It *is* just a golf match, and the "playing for your flag" thing, while not
totally a concoction of the media (players said it was the prime motivating
factor to earn a spot on the RC team long before the matches became a TV
attraction), has changed in meaning over the years. The frenzy whipped up
by it becoming a national spectacle (not so much by the media "stirring" it
up, but rather just because it's now in living rooms around the world) has
changed the dynamic.
Fans share in the blame for it becoming this new "frenzied" event. During
the '80s and '90s, fans became more and more insistent upon injecting
themselves into the event -- from streakers on the field to fans doing "the
wave" to the "YOU 'DA MAN!" idiots to untold numbers of examples of fans
trying to attract attention to themselves. The media is not to blame for
this. In fact, for many years, ABC (and perhaps other networks) had a
standing policy of keeping the camera off these people. Some networks still
Sorry, I wandered a little off the subject. So what's new?
> The "playing for your country" stuff is just hype. It draws a certain
> type of fan to the event, but it is just a golf match. The only winners
> and losers are the players.
> > > "Pat McLean" wrote ...
> > > > The President's Cup on the other hand, is 5 years old, and
> > > > it's been very obvious that it was created not so players
> > > > can play for their country, but so that the PGA Tour could
> > > > cash in on the financial success the Ryder Cup has enjoyed.
> > > That's easy to say, and there's no question there's a financial reward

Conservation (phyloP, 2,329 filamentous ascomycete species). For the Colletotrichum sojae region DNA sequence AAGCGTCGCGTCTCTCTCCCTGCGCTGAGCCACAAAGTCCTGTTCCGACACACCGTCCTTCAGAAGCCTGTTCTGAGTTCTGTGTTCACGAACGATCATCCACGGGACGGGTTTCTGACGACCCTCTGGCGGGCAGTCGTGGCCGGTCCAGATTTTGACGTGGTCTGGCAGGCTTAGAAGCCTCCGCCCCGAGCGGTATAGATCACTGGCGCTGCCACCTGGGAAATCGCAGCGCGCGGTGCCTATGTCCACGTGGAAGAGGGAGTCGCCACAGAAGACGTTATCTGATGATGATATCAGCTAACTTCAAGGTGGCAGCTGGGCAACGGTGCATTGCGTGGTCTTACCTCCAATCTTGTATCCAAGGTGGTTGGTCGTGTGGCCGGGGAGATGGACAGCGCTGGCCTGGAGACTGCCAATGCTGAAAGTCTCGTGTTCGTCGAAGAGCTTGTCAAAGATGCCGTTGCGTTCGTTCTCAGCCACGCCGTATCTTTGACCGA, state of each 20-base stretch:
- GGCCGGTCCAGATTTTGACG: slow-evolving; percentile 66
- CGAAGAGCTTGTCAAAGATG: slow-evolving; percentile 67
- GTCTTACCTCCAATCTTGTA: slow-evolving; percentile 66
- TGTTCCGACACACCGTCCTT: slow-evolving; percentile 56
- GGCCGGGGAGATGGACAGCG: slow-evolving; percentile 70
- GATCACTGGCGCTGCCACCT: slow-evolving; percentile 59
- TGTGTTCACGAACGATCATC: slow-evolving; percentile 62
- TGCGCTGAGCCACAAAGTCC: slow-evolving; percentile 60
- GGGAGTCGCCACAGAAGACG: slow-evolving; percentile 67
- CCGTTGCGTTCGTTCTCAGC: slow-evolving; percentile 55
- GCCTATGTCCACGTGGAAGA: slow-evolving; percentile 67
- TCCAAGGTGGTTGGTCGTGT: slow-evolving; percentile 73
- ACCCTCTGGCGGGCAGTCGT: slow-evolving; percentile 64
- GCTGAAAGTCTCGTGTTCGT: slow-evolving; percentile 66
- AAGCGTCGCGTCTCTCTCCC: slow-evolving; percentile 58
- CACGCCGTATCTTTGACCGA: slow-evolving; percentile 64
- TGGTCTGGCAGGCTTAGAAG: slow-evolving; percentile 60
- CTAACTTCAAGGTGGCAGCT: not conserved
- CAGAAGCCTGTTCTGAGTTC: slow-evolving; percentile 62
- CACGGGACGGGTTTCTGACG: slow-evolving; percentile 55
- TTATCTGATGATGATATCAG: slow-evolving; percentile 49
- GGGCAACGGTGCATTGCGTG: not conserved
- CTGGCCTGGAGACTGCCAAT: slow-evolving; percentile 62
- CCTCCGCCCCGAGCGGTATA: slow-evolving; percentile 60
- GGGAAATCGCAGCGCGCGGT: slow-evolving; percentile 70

> > > seeing the President's Cup succeed. But you display something of a
> > > memory...
> > > At the time when the President's Cup matches were launched, there was
> > fair
> > > amount of e***ment within golf circles because the matches filled a
> > void.
> > > Namely, to give players outside the U.K. a stage upon which they could
> > > showcase their considerable skills in a Ryder Cup-like format against
> > > US. If you'll go back to the money lists of the early '90s, you'll
> > > names like Greg Norman, Nick Price, Steve Elkington, Ernie Els and
> > > international players not from the U.K. among the leaders. And it's
> > to
> > > say they were fan favorites as well.
> > > So while there might very well be a good financial reason for staging
> > these
> > > matches, if there weren't a demand for it, it never would have worked.
> > And
> > > there wouldn't have been a demand for it if some of the world's best
> > > most popular players weren't being excluded from the Ryder Cup.
> > > That's the real reason it was launched.
> > You're not incorrect in your statement. But your statement explains
> > why no one considers it "playing for your country", and all these "it
> > be honor" complaints ring hollow for that exact reason.
> > It's a nice event, don't get me wrong. But it's hardly the Olympics or
> > Ryder Cup even when it comes to "playing for your country."